I go to a weekly seminar on physical activity and nutritional research, usually 2 presenters reporting problems and research into this very area - especially around children, it's good stuff, getting paid to learn.

Saethre, E. (2005). Nutrition, economics and food distribution in an Australian Aboriginal community. Anthropological Forum, 15(2), 151-169.

Burns, C. (2004). A review of the literature describing the link between poverty, food insecurity and obesity with specific reference to Australia. Melbourne: Victorian Health Promotion Foundation.

Nolan, M., Rikard-Bell, G., Mohsin, M., & Williams, M. (2006). Food insecurity in three socially disadvantaged localities in Sydney, Australia. Health Promotion Journal of Australia, 17(3), 247-254.

Turrell, G., Hewitt, B., Patterson, C., Oldenburg, B., & Gould, T. (2002). Socioeconomic differences in food purchasing behaviour and suggested implications for diet-related health promotion. Journal of Human Nutrition and Dietetics, 15, 355-364.


Eats Squid
c'mon, you know I cant read them. As someone from medical you also know that when it comes to sociological studies, if you set the rules you can set the results. No-ones going to be interested in a study that says raw ingredients are cheaper than takeaway in western sydney as long as you know how to cook.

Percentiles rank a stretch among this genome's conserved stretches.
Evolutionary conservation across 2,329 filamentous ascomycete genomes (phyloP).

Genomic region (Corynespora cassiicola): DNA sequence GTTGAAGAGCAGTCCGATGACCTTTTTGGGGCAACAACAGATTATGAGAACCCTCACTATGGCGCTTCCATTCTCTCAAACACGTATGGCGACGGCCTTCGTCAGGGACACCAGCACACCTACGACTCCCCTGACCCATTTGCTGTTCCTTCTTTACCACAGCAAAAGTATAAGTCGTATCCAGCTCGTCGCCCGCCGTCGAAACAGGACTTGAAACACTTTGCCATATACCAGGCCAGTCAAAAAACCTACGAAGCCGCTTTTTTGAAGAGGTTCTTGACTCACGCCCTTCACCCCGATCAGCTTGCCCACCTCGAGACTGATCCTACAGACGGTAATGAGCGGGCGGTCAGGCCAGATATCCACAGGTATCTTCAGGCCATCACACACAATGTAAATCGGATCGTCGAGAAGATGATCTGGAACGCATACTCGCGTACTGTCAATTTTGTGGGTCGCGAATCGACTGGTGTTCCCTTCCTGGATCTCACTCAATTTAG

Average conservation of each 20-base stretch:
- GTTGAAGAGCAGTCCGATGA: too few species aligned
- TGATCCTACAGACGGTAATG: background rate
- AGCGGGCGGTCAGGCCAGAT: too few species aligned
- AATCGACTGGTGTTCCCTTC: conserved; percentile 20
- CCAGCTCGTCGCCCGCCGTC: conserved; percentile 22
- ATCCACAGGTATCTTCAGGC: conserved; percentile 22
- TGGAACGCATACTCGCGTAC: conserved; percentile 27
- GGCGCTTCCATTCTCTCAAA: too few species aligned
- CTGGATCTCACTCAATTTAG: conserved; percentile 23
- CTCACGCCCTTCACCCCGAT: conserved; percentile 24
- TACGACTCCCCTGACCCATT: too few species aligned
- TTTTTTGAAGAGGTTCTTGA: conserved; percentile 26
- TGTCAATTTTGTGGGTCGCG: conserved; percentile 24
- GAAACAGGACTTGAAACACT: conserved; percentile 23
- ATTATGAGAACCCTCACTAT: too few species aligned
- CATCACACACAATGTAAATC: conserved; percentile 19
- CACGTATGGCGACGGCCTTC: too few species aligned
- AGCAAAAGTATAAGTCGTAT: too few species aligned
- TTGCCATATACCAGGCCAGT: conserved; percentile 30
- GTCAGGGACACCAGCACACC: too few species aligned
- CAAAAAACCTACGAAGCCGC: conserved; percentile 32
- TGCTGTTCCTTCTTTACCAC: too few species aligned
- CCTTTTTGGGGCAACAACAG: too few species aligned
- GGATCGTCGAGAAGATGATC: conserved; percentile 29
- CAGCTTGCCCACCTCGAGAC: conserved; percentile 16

Anyone my cynicism aside. I get around a lot to these suburbs, and unbelievably the busy places are maccas not the fish and chip shop (coz I'll grant that $8 worth of chips goes a friggin' long way).

Ultimately though, surely the biggest cost in nutrition isnt what they eat but how much they eat - and its cheaper to eat less, its cheaper to walk to the shops to, and water from the tap is cheaper than coke. many a researcher or dietitian would learn loads just going shopping and watching

Edit - well i did go and read the cancer councils basket survey - you should see some of the stuff in their basket - they excluded plain packaged stuff and aldi (brand name milk, 1kg powdered milk, uht milk - wtf?), and by and large found that people in remote areas dont do well for fresh fruit and veg - (yep we knew that) - not to mention the cancer council is one of the most appalling single issue organisattions this country has - see HRT and vit D for 2 compelling examples of net harm to the community
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Likes Bikes and Dirt
As far as the government is concerned, they would like everyone to die suddenly at age 55, while at work, having paid taxes and preferably being driven dead to hospital by private transport rather than by ambo.